By Nirva Delacruz
Many Filipinos are familiar with the issue of extra-judicial killings (EJKs) in the country, one that tragically grabbed the limelight during the Duterte administration’s war on drugs. But few people know that the children of the murdered were bullied for having fathers or brothers tagged—sometimes, falsely—as drug pushers and users.
This is what happened to Mary Grace Garganta in 2017 when father and brother fell victim to the relentless hunt for alleged drug peddlers. Her father and brother’s case made it to the evening news, branding her family forever as a family of undesirables. “All of us siblings stopped going to school because we got bullied. I was so sad and depressed. I didn’t know what to do, where to begin; I felt like a lost kid. I didn’t where to go or if I had anything left to go back to,” shares Gracia in Filipino.
The white handkerchief
For Belina Rosales, whose brother was gunned down by unknown assailants on January 7, 2017, life was divided into “before his death” and “after his death.” “We were all so full of anger, fear, and worry that someone else in the family would die. We didn’t have any peace and were constantly gossiped about and judged by people around us,” she shares in an interview.
It was then that she sensed someone hand her a white handkerchief that had the name “Flavie” embroidered on it. Without thinking, she took the hankie, dried her tears, and felt a hand patting her back. Gracia said she started crying even more at the thought that there was someone willing to listen.
Gracia, whose case galvanized the creation of what would later on be known as Program Paghilom, still remembers the day that would become her turning point and for others who would come after her. “I was at a rally in Tomas Morato. I had been invited to speak, and I was shouting in front with my face covered. The only thing I knew at that time was that I was angry. I was putting up a front while speaking, but after, I started crying, so mad at the world.”
It was then that she sensed someone hand her a white handkerchief that had the name “Flavie” embroidered on it. Without thinking, she took the hankie, dried her tears, and felt a hand patting her back. Gracia said she started crying even more at the thought that there was someone willing to listen. The gentleman, who still believed in carrying around white handkerchiefs, turned out to be an SVD priest: Fr. Flavie Villanueva. Fr. Flavie would eventually take Gracia and another EJK victim, Mary Ann, under his wing, giving them a support system that before then had hardly existed for EJK survivors. These two women would be “first-borns” of the program that would later on be called “Program Paghilom.”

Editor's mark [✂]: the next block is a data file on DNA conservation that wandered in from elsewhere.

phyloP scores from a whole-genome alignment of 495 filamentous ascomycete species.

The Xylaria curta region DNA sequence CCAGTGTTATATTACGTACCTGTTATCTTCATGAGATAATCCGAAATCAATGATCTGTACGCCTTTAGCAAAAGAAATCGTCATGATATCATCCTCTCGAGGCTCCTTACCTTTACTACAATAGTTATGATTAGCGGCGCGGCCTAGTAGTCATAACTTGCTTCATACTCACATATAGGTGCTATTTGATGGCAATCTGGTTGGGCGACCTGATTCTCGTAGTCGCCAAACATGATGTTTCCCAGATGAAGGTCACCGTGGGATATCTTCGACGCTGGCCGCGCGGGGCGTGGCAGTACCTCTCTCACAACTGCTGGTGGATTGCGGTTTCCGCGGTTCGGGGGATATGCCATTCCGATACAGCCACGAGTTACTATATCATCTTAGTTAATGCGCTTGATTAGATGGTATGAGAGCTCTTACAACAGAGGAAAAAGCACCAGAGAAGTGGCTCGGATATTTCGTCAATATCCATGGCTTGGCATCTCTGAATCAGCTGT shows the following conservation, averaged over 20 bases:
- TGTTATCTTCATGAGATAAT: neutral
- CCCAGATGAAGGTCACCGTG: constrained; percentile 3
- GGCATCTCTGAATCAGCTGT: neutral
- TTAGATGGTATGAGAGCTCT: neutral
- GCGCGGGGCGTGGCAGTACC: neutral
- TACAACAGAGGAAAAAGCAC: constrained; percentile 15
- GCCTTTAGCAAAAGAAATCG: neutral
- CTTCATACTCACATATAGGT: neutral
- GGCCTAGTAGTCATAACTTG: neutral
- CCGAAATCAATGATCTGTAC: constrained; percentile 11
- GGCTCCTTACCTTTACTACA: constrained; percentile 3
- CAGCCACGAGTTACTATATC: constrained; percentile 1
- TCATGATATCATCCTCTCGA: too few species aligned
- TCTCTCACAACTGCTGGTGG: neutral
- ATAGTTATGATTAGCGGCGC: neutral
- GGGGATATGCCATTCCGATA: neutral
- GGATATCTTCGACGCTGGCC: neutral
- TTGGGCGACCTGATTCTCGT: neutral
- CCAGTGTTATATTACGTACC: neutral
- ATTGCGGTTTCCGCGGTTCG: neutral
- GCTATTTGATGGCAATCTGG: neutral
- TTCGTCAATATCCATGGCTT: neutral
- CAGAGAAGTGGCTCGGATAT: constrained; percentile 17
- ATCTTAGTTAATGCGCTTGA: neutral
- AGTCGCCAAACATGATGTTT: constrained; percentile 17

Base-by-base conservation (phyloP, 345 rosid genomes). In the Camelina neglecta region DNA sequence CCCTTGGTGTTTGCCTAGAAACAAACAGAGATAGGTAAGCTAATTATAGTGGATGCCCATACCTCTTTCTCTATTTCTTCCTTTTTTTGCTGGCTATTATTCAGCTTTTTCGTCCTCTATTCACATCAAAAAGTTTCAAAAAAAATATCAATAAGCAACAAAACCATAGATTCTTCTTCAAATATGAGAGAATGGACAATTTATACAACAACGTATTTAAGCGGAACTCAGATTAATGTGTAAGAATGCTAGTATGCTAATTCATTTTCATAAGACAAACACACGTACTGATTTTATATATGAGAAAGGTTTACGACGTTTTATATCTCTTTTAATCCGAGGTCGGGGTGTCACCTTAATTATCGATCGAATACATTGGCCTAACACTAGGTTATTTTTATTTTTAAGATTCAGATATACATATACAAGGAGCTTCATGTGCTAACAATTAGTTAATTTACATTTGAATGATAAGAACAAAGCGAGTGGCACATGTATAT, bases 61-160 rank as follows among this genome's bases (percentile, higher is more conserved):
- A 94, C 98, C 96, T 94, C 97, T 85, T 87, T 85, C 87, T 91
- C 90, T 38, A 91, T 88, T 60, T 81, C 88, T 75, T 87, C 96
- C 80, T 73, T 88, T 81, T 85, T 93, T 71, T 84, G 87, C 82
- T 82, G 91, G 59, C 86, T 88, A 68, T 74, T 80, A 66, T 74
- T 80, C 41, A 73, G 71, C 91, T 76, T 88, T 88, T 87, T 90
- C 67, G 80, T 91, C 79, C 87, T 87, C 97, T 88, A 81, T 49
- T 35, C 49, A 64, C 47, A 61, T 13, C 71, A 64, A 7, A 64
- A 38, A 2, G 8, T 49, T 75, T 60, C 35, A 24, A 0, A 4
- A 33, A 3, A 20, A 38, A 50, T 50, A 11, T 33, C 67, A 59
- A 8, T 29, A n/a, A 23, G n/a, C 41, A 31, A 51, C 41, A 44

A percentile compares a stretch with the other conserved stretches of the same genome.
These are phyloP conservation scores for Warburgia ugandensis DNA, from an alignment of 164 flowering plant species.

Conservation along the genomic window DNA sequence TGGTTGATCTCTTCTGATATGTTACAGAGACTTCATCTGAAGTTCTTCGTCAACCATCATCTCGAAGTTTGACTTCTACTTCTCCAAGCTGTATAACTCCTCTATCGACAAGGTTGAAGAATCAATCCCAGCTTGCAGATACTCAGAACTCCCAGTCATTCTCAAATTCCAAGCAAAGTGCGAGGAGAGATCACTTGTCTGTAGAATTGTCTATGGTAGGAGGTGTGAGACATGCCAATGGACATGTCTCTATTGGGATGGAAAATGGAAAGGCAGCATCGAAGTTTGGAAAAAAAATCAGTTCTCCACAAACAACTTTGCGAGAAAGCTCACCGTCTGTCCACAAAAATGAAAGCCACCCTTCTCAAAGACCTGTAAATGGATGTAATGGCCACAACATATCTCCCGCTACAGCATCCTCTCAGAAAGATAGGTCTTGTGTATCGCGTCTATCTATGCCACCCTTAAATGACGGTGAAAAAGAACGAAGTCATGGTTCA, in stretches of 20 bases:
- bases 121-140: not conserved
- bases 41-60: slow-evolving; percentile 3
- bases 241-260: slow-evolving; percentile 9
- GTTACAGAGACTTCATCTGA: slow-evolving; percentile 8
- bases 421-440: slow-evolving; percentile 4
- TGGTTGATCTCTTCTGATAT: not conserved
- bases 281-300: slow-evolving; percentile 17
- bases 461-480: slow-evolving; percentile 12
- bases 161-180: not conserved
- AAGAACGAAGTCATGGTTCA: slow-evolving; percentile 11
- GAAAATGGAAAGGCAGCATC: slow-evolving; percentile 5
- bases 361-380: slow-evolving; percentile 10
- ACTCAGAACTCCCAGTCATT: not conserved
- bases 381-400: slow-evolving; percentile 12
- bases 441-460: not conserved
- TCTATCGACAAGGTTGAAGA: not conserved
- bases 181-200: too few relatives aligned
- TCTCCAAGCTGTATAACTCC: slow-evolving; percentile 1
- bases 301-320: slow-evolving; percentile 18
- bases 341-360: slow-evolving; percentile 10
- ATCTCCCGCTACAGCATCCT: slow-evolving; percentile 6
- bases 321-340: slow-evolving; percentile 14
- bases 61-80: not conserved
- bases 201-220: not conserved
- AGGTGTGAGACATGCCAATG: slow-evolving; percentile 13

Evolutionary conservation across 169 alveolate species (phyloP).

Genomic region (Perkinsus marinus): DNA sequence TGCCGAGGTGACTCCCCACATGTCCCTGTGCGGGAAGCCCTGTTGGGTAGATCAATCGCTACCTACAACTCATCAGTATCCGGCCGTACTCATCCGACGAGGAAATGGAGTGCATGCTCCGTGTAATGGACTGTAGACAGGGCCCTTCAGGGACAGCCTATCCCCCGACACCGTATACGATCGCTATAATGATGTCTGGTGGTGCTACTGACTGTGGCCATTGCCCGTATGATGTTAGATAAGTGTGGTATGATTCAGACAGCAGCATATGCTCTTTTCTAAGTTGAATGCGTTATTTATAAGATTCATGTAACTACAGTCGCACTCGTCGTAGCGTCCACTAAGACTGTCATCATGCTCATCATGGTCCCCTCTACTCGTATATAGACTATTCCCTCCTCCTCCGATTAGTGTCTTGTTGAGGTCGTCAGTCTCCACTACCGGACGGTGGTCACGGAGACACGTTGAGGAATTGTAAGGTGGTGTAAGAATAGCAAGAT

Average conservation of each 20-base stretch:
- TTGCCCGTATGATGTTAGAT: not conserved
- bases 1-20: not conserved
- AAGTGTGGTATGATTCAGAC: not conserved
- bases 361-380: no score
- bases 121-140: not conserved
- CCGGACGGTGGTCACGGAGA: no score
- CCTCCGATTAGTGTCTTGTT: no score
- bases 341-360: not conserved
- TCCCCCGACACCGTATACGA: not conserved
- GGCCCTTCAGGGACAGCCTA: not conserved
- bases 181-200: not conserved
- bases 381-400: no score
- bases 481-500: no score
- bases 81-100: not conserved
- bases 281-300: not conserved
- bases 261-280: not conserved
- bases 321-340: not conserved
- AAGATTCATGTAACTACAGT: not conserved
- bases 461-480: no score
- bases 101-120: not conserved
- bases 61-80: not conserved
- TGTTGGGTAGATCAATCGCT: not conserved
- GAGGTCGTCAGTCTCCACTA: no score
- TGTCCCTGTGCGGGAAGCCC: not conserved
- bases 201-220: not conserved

To empower is to heal
What does it take for traumatized, shattered individuals to heal and be nurtured all the way to empowerment? All it takes is the length and diameter of a human heart.
Slowly, through psycho-spiritual interventions, formation, educational and financial support, advocacy training, theater exposure, the widows and mothers of Paghilom are discovering that life can be even better after tragedy. “I’ve changed so much [since joining Paghilom], especially when it comes to relating to others. I learned to mingle with all kinds of people and have learned how to be more understanding of other people’s shortcomings,” adds nanay Belina, who also said she learned more about human rights, etiquette, and good communication through trainings with partners like the legal advocacy group, IDEALS.
For 30-year old Gracia, who has since gone back to school, the chances given by Paghilom to learn and expand her perspectives are themselves empowering. “I have more confidence now in speaking because somehow through the sessions that I attend, I learn a lot,” the young mom adds. She also notes how her old self has resurfaced: the bubbly, chatty, and playful Gracia, who has learned to let her hair down through theater.
Today, Program Paghilom cares for 283 EJK families, providing a dependable network of support and security for people who have been pushed close to their breaking point. Belina shares: “In them (Paghilom members), I see love and acceptance of who I am. They are the ones who restored my belief in myself. And they are also the reason why my perspective on the tragic events in our life has changed.”
Finding their voice, more and more EJK widows are taking their stand as human rights advocates in the community. Ultimately, what bonds the Paghilom family isn’t just a shared sense of injustice but a common mission. “The reason why I stay on in Paghilom is because we have the same goal, to work towards justice and to fight for life.” ∎